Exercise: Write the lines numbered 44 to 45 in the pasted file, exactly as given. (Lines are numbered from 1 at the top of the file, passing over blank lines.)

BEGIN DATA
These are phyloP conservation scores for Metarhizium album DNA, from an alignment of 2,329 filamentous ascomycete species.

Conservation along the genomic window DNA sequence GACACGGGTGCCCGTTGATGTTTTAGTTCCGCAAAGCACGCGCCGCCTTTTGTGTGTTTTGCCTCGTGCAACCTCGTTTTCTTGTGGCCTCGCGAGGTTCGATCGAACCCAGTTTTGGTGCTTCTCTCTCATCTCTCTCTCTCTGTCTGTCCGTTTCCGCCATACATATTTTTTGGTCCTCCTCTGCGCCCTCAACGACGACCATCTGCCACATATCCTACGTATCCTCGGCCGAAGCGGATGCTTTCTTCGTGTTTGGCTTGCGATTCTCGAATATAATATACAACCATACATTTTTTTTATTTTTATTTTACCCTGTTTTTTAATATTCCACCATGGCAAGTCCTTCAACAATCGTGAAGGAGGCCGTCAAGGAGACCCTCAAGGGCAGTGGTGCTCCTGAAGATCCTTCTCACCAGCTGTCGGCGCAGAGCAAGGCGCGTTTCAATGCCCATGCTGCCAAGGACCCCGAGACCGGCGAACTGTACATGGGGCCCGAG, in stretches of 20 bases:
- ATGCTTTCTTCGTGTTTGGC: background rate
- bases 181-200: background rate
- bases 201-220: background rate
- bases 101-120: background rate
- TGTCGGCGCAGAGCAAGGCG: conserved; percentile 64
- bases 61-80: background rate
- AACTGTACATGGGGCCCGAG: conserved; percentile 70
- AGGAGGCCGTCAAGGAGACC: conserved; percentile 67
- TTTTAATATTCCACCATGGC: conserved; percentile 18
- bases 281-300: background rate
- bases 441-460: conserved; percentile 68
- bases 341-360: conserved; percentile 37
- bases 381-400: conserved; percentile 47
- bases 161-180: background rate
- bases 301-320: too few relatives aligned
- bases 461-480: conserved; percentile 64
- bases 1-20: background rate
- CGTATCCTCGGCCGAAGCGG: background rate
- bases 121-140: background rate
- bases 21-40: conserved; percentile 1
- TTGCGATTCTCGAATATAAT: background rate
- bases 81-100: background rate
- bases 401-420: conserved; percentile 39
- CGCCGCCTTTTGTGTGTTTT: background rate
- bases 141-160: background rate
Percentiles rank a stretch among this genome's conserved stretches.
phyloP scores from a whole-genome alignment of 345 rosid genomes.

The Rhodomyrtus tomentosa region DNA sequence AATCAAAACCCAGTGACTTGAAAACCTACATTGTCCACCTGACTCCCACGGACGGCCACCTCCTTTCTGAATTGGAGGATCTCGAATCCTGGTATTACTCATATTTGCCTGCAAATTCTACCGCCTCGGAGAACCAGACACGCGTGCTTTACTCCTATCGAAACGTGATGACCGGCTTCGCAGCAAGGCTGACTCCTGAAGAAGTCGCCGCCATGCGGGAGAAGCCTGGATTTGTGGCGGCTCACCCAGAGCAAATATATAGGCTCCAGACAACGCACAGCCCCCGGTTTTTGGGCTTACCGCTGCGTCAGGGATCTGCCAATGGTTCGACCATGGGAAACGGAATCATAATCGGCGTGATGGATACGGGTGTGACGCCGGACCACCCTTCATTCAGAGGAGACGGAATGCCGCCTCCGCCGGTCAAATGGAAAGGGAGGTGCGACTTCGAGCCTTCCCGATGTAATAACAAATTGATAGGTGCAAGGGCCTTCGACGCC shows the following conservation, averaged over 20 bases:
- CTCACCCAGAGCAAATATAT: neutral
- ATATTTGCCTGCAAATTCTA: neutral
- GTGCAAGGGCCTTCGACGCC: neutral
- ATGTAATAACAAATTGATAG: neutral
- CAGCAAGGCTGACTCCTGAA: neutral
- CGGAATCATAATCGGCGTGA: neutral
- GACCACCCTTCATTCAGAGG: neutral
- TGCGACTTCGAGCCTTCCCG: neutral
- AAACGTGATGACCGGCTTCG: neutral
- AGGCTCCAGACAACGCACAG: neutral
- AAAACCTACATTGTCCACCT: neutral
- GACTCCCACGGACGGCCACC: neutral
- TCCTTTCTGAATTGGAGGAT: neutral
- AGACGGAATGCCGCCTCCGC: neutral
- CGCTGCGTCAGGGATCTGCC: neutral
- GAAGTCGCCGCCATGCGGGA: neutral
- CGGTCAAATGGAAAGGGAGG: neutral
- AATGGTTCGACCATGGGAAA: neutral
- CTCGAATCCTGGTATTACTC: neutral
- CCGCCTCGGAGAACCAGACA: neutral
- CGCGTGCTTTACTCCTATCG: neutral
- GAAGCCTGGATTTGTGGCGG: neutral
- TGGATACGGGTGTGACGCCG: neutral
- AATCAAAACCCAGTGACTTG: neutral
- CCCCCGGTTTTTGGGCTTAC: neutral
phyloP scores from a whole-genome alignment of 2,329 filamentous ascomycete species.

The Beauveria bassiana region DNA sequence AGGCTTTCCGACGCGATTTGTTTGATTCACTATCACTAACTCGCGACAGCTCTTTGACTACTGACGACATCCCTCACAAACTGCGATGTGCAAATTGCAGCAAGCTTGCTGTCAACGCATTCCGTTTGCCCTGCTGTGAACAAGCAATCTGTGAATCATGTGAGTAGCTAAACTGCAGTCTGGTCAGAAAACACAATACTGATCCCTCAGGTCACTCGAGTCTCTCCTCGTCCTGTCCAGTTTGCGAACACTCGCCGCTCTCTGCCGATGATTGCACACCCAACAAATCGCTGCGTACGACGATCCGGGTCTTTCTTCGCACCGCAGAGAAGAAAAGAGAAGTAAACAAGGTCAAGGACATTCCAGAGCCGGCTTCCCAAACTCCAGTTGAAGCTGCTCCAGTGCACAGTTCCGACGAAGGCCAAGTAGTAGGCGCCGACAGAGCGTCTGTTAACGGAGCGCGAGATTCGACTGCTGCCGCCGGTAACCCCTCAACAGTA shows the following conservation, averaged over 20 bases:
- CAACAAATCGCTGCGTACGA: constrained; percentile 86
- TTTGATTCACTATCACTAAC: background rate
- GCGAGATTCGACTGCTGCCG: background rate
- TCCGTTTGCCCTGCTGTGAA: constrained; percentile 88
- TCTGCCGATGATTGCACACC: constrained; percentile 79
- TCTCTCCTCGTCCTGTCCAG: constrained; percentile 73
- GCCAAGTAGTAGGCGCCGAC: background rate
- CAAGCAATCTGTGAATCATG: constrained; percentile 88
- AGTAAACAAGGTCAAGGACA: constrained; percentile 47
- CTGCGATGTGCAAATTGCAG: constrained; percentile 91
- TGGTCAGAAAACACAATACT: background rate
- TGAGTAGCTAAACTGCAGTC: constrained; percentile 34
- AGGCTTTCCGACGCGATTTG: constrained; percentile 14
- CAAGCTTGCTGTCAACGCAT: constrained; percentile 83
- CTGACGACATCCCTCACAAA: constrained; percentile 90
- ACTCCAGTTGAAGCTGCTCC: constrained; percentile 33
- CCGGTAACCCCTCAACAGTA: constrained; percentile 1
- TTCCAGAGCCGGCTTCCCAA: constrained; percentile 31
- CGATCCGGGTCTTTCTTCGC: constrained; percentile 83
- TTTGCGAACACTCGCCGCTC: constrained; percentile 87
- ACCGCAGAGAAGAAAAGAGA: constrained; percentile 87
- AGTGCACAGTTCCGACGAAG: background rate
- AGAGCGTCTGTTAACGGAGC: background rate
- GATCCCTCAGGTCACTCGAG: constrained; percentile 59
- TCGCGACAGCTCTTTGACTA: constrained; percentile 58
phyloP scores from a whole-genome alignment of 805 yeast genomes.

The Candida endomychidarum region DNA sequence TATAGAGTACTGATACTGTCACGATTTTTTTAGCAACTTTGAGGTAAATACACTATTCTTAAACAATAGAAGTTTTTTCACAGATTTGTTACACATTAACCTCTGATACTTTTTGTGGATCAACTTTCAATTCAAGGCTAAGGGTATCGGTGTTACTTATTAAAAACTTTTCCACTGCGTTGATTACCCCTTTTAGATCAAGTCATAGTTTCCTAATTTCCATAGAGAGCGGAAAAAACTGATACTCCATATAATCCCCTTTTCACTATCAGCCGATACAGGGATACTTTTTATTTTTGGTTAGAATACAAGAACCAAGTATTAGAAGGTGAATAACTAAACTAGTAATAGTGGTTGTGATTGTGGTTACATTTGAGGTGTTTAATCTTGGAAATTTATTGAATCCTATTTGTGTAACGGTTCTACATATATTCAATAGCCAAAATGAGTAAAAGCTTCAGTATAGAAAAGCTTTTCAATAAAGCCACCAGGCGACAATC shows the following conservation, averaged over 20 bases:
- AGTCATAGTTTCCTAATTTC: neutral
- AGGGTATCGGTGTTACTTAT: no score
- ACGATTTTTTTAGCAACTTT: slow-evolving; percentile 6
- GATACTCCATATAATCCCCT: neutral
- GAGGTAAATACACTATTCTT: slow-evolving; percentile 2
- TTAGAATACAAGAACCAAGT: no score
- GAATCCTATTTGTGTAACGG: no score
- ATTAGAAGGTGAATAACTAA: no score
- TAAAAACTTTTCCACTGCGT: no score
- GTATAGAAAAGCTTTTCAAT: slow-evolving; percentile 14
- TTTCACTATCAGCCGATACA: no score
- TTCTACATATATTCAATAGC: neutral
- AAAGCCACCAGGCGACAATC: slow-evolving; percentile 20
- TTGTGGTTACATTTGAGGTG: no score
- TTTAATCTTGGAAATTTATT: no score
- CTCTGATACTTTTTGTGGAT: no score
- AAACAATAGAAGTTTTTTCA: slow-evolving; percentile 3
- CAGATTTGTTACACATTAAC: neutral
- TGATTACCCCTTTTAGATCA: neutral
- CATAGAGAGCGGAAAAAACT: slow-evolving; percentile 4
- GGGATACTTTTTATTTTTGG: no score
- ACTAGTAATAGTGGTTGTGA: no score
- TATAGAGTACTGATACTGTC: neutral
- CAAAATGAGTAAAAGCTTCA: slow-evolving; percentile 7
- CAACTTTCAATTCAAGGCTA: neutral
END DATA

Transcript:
- AGACGGAATGCCGCCTCCGC: neutral
- CGCTGCGTCAGGGATCTGCC: neutral